Albert et al. [9] N=1 Healthy       mRNA-1273 24(M) 4 days Chest discomfort Sinus rhythm, without any ST changes + Patchy mid-myocardial and epicardial delayed gadolinium enhancement, with superimposed edema         Unclear         Unclear

Conclusions

The present case report describes a late manifestation of acute myocarditis in an elderly male patient occurring three months after receiving the second dose of an mRNA COVID-19 vaccine. Although causality could not be established, there was no other identifiable cause to explain the occurrence of acute myocarditis. The present case report provides new evidence regarding possible subacute to late-onset of myocarditis post-COVID-19 vaccine. Additionally, given the early symptom resolution, it highlights the favorable outcome in this newly described clinical entity.


References

  1. Habib MB, Hamamyh T, Elyas A, Altermanini M, Elhassan M: Acute myocarditis following administration of BNT162b2 vaccine. IDCases. 2021, 25:e01197. 10.1016/j.idcr.2021.e01197
  2. Kadali RA, Janagama R, Peruru S, Malayala SV: Side effects of BNT162b2 mRNA COVID-19 vaccine: a randomized, cross-sectional study with detailed self-reported symptoms from healthcare workers. Int J Infect Dis. 2021, 106:376-81. 10.1016/j.ijid.2021.04.047
  3. Montgomery J, Ryan M, Engler R, et al.: myocarditis following immunization with mRNA COVID-19 vaccines in members of the US Military. JAMA Cardiol. 2021, 10.1001/jamacardio.2021.2833
  4. Mansour J, Short RG, Bhalla S, Woodard PK, Verma A, Robinson X, Raptis DA: Acute myocarditis after a second dose of the mRNA COVID-19 vaccine: a report of two cases. Clin Imaging. 2021, 78:247-9. 10.1016/j.clinimag.2021.06.019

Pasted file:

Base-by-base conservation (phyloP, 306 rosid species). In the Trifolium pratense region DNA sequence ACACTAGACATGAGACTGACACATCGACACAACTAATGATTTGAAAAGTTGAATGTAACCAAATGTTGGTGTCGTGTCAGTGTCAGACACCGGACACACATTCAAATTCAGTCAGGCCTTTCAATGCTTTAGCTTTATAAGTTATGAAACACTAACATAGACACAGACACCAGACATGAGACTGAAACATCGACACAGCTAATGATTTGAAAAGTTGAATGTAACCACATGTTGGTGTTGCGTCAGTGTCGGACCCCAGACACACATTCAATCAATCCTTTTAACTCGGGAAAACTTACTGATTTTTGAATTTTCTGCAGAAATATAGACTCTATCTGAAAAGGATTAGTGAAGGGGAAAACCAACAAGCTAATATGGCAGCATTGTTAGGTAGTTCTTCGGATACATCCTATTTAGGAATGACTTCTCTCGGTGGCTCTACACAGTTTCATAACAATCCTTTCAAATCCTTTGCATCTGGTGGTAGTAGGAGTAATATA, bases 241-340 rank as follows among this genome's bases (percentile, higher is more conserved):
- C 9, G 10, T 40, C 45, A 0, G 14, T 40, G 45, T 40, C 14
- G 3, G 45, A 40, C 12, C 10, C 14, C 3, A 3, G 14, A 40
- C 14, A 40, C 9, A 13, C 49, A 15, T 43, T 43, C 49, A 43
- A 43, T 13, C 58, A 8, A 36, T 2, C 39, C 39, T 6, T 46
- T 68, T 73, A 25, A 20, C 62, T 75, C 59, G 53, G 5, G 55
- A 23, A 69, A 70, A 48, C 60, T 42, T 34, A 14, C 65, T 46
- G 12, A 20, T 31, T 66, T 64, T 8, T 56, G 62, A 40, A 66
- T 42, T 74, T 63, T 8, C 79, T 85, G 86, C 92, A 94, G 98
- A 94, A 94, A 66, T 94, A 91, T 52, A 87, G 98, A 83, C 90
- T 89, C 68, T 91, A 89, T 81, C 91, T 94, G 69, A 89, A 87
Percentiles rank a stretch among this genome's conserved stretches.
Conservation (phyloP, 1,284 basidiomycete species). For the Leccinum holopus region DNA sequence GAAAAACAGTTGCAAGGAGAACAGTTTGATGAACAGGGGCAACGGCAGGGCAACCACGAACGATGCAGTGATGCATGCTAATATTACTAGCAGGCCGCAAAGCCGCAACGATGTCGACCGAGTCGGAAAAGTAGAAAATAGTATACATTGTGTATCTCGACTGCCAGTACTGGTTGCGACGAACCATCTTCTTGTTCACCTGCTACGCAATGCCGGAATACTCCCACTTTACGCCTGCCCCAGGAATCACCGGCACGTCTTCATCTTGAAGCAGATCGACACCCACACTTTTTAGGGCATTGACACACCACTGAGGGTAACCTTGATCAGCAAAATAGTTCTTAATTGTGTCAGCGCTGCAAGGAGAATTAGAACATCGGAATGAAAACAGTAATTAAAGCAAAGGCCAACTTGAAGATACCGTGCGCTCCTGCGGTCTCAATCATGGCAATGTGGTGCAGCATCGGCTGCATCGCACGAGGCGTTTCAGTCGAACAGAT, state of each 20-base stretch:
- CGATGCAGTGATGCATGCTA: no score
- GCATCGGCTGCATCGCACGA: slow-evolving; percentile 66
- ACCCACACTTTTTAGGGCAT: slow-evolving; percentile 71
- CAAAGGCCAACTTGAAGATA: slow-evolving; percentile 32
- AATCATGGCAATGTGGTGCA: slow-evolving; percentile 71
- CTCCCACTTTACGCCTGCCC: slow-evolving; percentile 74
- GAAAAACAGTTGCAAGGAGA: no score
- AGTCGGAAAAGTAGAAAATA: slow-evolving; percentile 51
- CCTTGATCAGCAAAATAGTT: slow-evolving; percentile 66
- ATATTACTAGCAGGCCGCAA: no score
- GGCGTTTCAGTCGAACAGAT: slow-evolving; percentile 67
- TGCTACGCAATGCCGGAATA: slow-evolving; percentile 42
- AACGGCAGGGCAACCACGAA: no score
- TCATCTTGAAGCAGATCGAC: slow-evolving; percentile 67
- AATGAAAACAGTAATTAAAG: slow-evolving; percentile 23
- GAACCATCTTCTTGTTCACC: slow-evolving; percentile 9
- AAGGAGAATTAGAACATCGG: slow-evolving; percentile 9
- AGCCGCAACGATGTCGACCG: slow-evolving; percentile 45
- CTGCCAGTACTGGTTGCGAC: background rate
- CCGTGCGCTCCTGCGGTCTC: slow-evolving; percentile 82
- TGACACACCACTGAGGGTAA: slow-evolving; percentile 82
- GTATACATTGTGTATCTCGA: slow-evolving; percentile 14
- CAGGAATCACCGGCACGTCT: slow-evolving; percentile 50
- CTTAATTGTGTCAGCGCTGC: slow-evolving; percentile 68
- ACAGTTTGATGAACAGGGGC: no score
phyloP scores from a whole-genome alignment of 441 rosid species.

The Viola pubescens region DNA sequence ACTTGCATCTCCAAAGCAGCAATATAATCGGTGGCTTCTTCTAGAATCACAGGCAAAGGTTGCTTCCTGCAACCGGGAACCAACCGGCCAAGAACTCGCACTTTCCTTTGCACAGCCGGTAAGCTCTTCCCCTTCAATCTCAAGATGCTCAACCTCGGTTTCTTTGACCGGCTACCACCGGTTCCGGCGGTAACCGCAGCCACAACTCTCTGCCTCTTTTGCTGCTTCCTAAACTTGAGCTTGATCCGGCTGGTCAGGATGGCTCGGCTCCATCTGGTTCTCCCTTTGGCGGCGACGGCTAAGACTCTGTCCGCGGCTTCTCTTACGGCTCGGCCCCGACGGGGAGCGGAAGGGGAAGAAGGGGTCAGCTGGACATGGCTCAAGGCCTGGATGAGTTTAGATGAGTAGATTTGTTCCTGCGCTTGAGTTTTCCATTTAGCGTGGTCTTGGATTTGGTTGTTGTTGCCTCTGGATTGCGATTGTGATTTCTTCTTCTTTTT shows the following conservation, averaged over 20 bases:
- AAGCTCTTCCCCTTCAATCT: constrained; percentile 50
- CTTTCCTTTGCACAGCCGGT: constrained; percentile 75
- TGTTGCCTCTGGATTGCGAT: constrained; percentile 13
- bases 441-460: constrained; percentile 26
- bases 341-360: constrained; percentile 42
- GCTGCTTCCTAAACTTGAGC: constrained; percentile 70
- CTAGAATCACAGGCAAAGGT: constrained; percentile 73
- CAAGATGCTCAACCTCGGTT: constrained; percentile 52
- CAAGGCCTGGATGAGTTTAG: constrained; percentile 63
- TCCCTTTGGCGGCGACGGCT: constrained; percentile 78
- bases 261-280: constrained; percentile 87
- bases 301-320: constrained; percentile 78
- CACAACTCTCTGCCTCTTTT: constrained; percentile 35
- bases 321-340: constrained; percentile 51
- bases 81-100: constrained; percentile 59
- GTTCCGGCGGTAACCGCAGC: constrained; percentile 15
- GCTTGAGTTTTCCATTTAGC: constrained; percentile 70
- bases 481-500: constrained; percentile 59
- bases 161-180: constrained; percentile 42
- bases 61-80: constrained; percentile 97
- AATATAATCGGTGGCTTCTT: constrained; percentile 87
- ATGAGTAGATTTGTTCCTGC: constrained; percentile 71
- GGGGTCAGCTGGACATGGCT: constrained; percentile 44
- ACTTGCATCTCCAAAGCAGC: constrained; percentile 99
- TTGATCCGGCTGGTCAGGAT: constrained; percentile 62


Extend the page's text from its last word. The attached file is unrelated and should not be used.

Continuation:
5. Kim HW, Jenista ER, Wendell DC, et al.: Patients with acute myocarditis following mRNA COVID-19 vaccination. JAMA Cardiol. 2021, 10.1001/jamacardio.2021.2828
  6. Muthukumar A, Narasimhan M, Li QZ, et al.: In-depth evaluation of a case of presumed myocarditis after the second dose of COVID-19 mRNA vaccine. Circulation. 2021, 144:487-98. 10.1161/CIRCULATIONAHA.121.056038
  7. Ammirati E, Cavalotti C, Milazzo A, et al.: Temporal relation between second dose BNT162b2 mRNA Covid-19 vaccine and cardiac involvement in a patient with previous SARS-COV-2 infection. Int J Cardiol Heart Vasc. 2021, 34:100774. 10.1016/j.ijcha.2021.100774
  8. Abu Mouch S, Roguin A, Hellou E, et al.: Myocarditis following COVID-19 mRNA vaccination. Vaccine. 2021, 39:3790-3. 10.1016/j.vaccine.2021.05.087
  9. Albert E, Aurigemma G, Saucedo J, Gerson DS: Myocarditis following COVID-19 vaccination. Radiol Case Rep. 2021, 16:2142-5. 10.1016/j.radcr.2021.05.033
  10. Centers for Disease Control and Prevention - Myocarditis and pericarditis following mRNA COVID-19 vaccination. (2021). Accessed: September 10, 2021: https://www.cdc.gov/coronavirus/2019-ncov/vaccines/safety/myocarditis.html.

Case report
peer-reviewed

A Late Presentation of COVID-19 Vaccine-Induced Myocarditis


Author Information

Nitesh Gautam

Internal Medicine, University of Arkansas for Medical Sciences, Little Rock, USA

Prachi Saluja

Internal Medicine, University of Arkansas for Medical Sciences, Little Rock, USA

Marat Fudim

Cardiology, Duke University Medical Center, Durham, USA

Kedar Jambhekar

Radiology, University of Arkansas for Medical Sciences, Little Rock, USA

Tarun Pandey

Radiology, University of Arkansas for Medical Sciences, Little Rock, USA

Subhi Al'Aref Corresponding Author

Cardiology, University of Arkansas for Medical Sciences, Little Rock, USA


Ethics Statement and Conflict of Interest Disclosures

Human subjects: Consent was obtained or waived by all participants in this study. Conflicts of interest: In compliance with the ICMJE uniform disclosure form, all authors declare the following: Payment/services info: All authors have declared that no financial support was received from any organization for the submitted work. Financial relationships: All authors have declared that they have no financial relationships at present or within the previous three years with any organizations that might have an interest in the submitted work. Other relationships: All authors have declared that there are no other relationships or activities that could appear to have influenced the submitted work.



Case report
peer-reviewed

A Late Presentation of COVID-19 Vaccine-Induced Myocarditis